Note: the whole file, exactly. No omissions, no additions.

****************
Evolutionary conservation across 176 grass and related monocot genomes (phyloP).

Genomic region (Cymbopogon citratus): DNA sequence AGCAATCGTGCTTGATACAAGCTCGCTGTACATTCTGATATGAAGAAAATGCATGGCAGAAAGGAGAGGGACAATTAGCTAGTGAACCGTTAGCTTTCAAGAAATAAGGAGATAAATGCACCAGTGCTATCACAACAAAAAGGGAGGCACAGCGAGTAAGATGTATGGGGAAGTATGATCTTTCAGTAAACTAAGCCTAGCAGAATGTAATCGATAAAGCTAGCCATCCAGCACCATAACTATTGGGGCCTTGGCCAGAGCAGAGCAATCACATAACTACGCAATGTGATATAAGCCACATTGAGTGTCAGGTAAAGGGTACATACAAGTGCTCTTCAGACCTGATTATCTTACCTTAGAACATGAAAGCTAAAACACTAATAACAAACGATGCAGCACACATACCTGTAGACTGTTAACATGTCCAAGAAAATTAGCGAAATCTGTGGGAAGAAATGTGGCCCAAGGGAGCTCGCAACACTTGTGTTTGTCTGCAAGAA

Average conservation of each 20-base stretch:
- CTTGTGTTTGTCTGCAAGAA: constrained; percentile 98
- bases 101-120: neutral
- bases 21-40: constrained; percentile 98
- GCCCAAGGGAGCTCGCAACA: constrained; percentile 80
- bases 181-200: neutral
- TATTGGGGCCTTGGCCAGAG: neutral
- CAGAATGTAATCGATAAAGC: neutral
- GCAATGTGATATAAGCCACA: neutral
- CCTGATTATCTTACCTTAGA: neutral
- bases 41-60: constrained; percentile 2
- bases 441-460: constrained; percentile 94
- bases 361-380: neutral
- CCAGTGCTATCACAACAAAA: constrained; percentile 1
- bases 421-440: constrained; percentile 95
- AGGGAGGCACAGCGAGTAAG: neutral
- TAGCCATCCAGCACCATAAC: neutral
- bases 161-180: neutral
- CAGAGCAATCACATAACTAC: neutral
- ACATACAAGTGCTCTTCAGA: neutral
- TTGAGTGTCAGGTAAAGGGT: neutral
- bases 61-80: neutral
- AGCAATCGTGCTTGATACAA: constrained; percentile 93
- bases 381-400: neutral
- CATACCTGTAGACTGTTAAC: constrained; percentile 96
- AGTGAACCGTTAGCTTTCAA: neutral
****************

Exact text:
Evolutionary conservation across 176 grass and related monocot genomes (phyloP).

Genomic region (Cymbopogon citratus): DNA sequence AGCAATCGTGCTTGATACAAGCTCGCTGTACATTCTGATATGAAGAAAATGCATGGCAGAAAGGAGAGGGACAATTAGCTAGTGAACCGTTAGCTTTCAAGAAATAAGGAGATAAATGCACCAGTGCTATCACAACAAAAAGGGAGGCACAGCGAGTAAGATGTATGGGGAAGTATGATCTTTCAGTAAACTAAGCCTAGCAGAATGTAATCGATAAAGCTAGCCATCCAGCACCATAACTATTGGGGCCTTGGCCAGAGCAGAGCAATCACATAACTACGCAATGTGATATAAGCCACATTGAGTGTCAGGTAAAGGGTACATACAAGTGCTCTTCAGACCTGATTATCTTACCTTAGAACATGAAAGCTAAAACACTAATAACAAACGATGCAGCACACATACCTGTAGACTGTTAACATGTCCAAGAAAATTAGCGAAATCTGTGGGAAGAAATGTGGCCCAAGGGAGCTCGCAACACTTGTGTTTGTCTGCAAGAA

Average conservation of each 20-base stretch:
- CTTGTGTTTGTCTGCAAGAA: constrained; percentile 98
- bases 101-120: neutral
- bases 21-40: constrained; percentile 98
- GCCCAAGGGAGCTCGCAACA: constrained; percentile 80
- bases 181-200: neutral
- TATTGGGGCCTTGGCCAGAG: neutral
- CAGAATGTAATCGATAAAGC: neutral
- GCAATGTGATATAAGCCACA: neutral
- CCTGATTATCTTACCTTAGA: neutral
- bases 41-60: constrained; percentile 2
- bases 441-460: constrained; percentile 94
- bases 361-380: neutral
- CCAGTGCTATCACAACAAAA: constrained; percentile 1
- bases 421-440: constrained; percentile 95
- AGGGAGGCACAGCGAGTAAG: neutral
- TAGCCATCCAGCACCATAAC: neutral
- bases 161-180: neutral
- CAGAGCAATCACATAACTAC: neutral
- ACATACAAGTGCTCTTCAGA: neutral
- TTGAGTGTCAGGTAAAGGGT: neutral
- bases 61-80: neutral
- AGCAATCGTGCTTGATACAA: constrained; percentile 93
- bases 381-400: neutral
- CATACCTGTAGACTGTTAAC: constrained; percentile 96
- AGTGAACCGTTAGCTTTCAA: neutral